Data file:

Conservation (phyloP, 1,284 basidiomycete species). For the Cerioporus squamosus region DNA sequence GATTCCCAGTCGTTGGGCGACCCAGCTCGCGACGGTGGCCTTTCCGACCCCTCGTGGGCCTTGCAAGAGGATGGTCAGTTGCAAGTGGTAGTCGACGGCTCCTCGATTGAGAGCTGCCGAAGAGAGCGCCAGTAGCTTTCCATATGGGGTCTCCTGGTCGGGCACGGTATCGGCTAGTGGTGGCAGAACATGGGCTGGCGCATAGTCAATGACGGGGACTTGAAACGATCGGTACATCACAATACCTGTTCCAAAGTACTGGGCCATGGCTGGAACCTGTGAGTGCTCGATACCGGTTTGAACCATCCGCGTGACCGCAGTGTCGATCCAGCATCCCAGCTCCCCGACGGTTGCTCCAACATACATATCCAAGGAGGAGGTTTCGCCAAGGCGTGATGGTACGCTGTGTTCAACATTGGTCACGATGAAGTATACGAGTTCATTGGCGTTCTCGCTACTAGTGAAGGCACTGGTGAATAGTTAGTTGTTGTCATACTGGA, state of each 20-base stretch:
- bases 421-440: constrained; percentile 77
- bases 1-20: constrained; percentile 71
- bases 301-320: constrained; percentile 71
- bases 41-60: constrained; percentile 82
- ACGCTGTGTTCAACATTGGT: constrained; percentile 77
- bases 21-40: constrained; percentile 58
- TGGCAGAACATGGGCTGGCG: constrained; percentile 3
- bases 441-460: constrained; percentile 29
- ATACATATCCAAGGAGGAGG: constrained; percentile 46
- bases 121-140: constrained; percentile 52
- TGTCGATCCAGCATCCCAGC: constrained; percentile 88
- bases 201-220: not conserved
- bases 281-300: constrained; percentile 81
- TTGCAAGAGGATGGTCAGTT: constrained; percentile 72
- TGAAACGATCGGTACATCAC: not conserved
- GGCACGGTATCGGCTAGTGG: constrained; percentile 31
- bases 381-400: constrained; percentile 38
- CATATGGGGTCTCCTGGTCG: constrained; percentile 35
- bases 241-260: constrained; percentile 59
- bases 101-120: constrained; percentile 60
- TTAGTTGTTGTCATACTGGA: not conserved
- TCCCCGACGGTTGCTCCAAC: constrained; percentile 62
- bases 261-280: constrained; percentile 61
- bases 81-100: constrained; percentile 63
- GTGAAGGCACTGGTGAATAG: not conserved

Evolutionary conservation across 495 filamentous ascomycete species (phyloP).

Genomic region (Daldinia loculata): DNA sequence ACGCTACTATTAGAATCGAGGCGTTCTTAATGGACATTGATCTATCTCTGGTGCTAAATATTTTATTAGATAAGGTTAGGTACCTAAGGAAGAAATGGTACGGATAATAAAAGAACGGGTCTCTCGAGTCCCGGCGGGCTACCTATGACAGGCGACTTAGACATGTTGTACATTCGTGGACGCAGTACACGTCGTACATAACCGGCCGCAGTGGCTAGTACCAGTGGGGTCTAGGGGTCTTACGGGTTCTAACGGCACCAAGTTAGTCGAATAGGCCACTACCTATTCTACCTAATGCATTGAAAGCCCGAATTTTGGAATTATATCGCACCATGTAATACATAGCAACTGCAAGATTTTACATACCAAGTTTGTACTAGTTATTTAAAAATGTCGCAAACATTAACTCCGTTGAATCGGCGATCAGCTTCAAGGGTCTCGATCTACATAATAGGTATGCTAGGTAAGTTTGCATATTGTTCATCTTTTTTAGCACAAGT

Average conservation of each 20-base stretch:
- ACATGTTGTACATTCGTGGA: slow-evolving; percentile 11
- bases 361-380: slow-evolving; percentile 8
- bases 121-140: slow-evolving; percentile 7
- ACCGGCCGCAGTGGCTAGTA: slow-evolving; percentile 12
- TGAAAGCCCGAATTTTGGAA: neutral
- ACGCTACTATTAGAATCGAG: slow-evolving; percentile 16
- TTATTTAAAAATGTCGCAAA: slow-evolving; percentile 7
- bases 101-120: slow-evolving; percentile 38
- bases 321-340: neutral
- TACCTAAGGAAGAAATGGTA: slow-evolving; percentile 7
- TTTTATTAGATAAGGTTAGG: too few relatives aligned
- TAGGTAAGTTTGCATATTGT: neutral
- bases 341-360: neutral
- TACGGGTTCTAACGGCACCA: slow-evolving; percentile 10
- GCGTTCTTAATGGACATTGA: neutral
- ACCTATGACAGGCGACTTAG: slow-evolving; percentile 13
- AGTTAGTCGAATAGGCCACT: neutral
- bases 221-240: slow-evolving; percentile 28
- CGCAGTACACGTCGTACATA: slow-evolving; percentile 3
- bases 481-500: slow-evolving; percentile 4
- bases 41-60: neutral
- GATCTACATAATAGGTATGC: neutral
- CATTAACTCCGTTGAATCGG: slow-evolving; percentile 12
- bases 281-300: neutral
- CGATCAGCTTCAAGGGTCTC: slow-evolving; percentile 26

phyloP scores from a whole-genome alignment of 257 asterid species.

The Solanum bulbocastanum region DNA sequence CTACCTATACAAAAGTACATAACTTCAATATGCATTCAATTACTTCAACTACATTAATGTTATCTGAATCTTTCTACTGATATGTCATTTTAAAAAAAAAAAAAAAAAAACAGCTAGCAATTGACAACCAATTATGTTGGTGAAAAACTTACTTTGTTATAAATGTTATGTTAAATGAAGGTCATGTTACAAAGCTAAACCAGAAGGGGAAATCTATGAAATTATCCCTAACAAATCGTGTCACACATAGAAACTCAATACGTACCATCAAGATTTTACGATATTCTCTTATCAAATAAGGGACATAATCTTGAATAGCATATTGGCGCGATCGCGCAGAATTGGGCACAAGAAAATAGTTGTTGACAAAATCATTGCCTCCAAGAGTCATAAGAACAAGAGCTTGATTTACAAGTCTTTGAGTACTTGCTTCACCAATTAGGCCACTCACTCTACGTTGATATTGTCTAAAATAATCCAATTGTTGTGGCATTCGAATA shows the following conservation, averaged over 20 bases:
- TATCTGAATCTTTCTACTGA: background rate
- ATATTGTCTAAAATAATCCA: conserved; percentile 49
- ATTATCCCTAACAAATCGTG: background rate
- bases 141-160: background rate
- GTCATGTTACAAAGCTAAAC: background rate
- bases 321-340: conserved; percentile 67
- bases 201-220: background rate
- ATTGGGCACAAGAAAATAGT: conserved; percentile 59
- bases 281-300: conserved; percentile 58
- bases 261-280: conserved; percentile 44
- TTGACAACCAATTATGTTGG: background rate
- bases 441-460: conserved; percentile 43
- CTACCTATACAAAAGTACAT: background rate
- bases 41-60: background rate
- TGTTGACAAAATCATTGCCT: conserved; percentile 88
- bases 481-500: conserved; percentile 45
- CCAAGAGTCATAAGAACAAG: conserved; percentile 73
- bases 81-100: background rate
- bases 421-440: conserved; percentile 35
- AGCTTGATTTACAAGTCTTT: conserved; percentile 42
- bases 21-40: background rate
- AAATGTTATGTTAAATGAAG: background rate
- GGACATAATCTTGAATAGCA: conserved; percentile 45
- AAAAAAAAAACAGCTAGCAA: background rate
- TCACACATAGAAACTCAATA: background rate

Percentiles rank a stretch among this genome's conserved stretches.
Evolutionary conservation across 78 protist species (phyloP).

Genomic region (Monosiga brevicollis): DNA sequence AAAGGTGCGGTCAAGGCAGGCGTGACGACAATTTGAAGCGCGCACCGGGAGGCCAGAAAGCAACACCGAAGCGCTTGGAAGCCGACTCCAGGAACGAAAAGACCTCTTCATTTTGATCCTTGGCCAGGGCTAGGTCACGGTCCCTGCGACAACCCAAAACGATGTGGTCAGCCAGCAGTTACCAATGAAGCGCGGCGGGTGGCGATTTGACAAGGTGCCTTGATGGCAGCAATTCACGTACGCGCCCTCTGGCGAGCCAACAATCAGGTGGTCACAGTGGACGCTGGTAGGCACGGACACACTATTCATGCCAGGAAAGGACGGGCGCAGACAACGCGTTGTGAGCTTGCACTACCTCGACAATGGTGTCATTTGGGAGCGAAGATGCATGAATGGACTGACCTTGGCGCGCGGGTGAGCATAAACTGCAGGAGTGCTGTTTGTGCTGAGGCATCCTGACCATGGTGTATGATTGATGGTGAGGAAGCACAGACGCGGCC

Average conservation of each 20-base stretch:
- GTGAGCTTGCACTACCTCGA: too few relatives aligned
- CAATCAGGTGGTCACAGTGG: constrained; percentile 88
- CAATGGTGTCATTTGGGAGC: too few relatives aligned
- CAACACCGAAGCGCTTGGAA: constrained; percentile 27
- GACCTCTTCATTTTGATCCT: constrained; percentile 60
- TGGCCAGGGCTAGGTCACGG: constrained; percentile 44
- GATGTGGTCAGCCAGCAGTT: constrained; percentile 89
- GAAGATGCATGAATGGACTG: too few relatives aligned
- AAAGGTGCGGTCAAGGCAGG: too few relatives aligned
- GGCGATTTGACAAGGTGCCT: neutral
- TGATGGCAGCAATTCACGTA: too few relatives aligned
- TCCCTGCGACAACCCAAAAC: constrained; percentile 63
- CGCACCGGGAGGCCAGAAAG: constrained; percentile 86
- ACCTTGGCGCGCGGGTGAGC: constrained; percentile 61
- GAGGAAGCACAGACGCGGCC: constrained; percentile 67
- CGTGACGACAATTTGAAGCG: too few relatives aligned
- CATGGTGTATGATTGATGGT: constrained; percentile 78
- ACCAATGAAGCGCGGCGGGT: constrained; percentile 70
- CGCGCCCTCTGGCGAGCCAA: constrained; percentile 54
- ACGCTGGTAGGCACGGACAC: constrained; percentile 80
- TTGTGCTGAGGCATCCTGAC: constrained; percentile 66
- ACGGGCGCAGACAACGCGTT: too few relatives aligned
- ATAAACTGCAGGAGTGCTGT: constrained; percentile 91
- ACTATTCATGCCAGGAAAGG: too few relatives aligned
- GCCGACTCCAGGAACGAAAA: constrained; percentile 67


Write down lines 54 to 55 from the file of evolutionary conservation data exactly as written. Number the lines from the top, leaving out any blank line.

- CGATCAGCTTCAAGGGTCTC: slow-evolving; percentile 26

phyloP scores from a whole-genome alignment of 257 asterid species.